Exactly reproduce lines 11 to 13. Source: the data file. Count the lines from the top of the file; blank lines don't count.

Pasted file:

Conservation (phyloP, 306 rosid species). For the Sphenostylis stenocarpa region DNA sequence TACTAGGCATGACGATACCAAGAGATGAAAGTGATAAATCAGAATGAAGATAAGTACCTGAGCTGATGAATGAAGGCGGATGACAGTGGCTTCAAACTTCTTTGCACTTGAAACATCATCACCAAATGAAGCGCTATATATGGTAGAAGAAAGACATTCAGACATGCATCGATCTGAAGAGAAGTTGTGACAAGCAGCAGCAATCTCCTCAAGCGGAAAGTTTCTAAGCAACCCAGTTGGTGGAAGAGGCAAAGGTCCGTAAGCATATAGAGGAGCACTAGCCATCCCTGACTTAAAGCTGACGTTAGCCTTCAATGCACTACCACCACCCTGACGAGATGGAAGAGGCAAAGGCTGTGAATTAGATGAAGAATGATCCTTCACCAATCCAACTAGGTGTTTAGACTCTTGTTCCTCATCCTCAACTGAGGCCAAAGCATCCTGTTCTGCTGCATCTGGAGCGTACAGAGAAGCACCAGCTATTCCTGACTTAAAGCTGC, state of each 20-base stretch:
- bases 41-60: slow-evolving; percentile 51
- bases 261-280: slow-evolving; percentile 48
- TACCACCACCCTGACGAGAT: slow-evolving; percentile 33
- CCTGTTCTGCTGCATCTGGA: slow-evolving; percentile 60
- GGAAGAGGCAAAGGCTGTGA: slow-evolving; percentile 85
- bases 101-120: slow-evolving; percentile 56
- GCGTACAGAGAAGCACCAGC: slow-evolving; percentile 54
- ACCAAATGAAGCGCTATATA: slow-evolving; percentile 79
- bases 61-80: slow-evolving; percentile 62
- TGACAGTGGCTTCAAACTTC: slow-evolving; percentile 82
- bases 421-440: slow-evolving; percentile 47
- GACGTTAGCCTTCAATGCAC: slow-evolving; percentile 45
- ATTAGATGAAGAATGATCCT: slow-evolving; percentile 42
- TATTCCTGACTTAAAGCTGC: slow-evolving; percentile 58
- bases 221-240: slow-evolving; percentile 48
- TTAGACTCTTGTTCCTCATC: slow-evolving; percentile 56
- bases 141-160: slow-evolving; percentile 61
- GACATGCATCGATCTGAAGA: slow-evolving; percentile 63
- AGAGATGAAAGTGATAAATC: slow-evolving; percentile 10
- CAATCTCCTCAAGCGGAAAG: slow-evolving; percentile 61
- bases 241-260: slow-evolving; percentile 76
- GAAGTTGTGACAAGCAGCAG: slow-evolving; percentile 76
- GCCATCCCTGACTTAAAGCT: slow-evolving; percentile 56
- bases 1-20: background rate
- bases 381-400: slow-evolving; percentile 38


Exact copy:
- TGACAGTGGCTTCAAACTTC: slow-evolving; percentile 82
- bases 421-440: slow-evolving; percentile 47
- GACGTTAGCCTTCAATGCAC: slow-evolving; percentile 45